*I will be using the terms terms “human” and “body” and “person” and "mind" interchangeably to nominalize the concrete occurrence
also known as the human organism, for all terms are used to describe the same thing.
The body is like the sphinx of ancient greek mythology. If one cannot answer its riddle, he is devoured by it. Only when one solves the sphinx and its
riddle is one free of its grip.
Every philosophy and study is a sort of game the human body plays with itself. All ideas have been produced by human bodies, and all areas of study
are performed by human bodies. Epistemology is the philosophy of how and what the body knows; psychology is the study of how the body behaves; physics
is the body predicting and explaining the goings on around it; sociology is the study of how bodies interact with each other; linguistics is the study
of how the body expresses itself. And so on. Though these definitions are entirely crude, on a fundamental level, every philosophy, science and
religion are the attempts of human bodies to explicate certain facets of a facet-less thing—itself, the sphinx, the human body—the axiom from
which all axioms arise.
Consciousness & Mind
There are many theories of mind and consciousness that do little more than explain away most of the entirety in favour of an abstract notion of it.
There is still a dualist and idealistic methodology running rampant in even the most physicalist of mind theories. As of yet, all theories of mind and
consciousness throw out the baby with the bathwater. These theories of mind and consciousness, which are useless in any practical sense, are simply
the tendency of idealists to have ideas about ideas, for fear of facing concrete reality.
When we see a body interacting, using language and exhibiting an awareness of the goings on around it, many like to say we are witness to human
consciousness, and postulate that there is some substance or immaterial entity called consciousness buried within us. When we see a body without
exhibiting these traits, maybe while it is asleep or comatose or deceased, I suppose we must then be witness to human unconsciousness,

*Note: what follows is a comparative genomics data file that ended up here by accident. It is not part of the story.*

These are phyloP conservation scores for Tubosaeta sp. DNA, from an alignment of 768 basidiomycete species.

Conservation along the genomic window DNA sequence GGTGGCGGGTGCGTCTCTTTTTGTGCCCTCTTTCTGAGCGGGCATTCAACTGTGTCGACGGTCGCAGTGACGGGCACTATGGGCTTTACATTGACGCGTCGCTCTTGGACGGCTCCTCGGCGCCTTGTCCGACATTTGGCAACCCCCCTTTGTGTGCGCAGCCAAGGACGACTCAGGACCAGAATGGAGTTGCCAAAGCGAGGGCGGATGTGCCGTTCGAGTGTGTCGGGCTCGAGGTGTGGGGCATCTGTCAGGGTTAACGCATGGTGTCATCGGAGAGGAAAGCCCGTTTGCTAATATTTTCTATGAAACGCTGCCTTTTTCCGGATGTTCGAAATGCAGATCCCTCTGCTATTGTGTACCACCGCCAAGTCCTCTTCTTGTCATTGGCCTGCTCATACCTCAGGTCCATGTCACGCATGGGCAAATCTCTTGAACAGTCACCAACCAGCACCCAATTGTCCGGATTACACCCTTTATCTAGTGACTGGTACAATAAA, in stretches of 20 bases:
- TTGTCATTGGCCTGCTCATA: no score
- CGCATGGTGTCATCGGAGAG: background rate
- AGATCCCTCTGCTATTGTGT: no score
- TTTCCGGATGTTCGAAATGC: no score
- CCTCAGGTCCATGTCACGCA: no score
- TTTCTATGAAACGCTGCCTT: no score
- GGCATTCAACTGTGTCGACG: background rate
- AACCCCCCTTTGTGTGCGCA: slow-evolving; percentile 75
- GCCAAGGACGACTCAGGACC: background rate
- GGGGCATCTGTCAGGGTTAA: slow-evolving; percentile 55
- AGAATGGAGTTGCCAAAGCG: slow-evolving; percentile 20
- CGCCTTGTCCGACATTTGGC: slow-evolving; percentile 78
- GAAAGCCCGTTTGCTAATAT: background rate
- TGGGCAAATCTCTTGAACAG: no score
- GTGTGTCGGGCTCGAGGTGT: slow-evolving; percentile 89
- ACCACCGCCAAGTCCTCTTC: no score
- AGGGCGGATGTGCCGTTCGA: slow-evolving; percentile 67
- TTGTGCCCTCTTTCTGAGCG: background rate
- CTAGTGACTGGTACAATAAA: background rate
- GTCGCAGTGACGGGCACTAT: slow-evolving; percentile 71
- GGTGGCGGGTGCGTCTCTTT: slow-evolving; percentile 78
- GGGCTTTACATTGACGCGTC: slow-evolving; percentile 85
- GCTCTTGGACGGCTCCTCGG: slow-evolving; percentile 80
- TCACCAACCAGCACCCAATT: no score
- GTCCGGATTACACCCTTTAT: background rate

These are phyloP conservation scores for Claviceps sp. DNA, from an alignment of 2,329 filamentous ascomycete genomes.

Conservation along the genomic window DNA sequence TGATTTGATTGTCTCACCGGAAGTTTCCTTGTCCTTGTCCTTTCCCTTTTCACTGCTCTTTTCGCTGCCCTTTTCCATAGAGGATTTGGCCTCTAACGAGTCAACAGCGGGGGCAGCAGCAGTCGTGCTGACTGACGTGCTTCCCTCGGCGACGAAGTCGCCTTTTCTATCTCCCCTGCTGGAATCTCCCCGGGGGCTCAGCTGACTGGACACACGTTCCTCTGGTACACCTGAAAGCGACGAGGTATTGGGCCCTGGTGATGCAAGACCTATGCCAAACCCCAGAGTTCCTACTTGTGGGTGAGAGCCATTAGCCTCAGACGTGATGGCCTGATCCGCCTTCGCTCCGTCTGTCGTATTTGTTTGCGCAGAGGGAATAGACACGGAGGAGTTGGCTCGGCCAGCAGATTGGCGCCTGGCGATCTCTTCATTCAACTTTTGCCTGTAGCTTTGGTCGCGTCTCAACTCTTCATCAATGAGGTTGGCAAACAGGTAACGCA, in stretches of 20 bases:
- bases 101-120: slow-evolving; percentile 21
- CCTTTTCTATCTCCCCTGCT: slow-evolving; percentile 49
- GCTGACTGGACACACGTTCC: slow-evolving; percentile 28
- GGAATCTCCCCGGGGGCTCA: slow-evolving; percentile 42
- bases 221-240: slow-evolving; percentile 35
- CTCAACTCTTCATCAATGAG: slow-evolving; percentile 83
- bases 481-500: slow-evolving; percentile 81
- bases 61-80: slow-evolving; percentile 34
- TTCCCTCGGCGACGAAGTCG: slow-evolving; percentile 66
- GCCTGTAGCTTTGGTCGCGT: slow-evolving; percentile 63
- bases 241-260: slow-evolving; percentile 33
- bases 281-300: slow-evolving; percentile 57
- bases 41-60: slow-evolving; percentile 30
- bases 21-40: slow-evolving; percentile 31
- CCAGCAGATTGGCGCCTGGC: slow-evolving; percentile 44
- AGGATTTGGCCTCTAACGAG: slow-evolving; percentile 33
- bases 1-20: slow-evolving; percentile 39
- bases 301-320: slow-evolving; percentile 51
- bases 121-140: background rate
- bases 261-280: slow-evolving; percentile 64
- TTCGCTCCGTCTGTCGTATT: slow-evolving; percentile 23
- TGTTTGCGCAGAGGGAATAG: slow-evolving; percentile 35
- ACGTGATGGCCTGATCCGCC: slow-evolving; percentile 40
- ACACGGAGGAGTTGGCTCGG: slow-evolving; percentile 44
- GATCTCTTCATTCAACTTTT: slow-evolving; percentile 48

consciousness has somehow managed to escape the body momentarily. But in every form consciousness takes, we are still only ever witnessing the human
body engaged or unengaged in its many capacities, whether alive or deceased. Human consciousness, whenever it is supposedly observed in its many
manifestations, is determined by, exhibited by, and the exact same as, the human body in every observation we make of it. Our gaze never leaves the
body in our study of consciousness to some substance other than the body. Therefor, the mind or consciousness is simply another word to describe the
human body, and is neither an emergent property without properties, an immaterial material, or a brain state as philosophers of mind often
According to dictionary definition, the mind is “the element of a person that enables them to be aware of the world and their experiences, to think,
and to feel”. What enables a person to think is not a substance or property or element called “mind”, but that person himself—a body.
As a thought experiment, if we were dualists in search of the mind, and were to devise a machine that could surgically take apart a person piece by
piece until all we had left was the non-physical mind, there would be no element left that still thinks and feels. The element that thought and had
feelings would be in pieces next to us—the body. If we were physicalists and neuroscientists, the same would be said once they arrived at their
idea of mind: the brain and its state. While the rest of the body lies in pieces beside us, there is no longer any element of thought or feelings to
be found. That element disappears where the body does. No matter how efficient we were at surgery, we could never be able to find the element that
thinks and feels anywhere within that person, whether physical or non-physical, and put it on display to prove our mind theory.
The idea and observation of consciousness is embodied in the entire body at every single moment, and the study of consciousness or mind is
unknowingly the study of the body, an error that is the result of a dualistic or even pluralistic methods of understanding, and the idea that a
quality or attribute can somehow be separated from that which embodies it, so that we may study them alone and in a sort of mental vacuum. Such
inferences lead only to confusion, and is likely the reason the notions of mind and consciousness are so convoluted.
People have therefor always searched for the element of thought and feelings within the element of thought and feelings itself, the body, never
finding anything besides the body they could call the mind. It’s like a fish searching for water; it will never find it despite always swimming in
it. The body is the substrate. In that case, when people speak of mind, consciousness, spirit, soul, they speak only of the body, a notion about the
body, a notion they themselves, as persons and bodies, consider and express. The mind is only ever a notion held and postulated by the mind, or in
more honest terminology, postulated by the body.
When bodies postulate minds, souls and consciousnesses above themselves, their actuality, and the very source from which these notions arise, they are
henceforth lost in the riddle, and the sphinx devours them.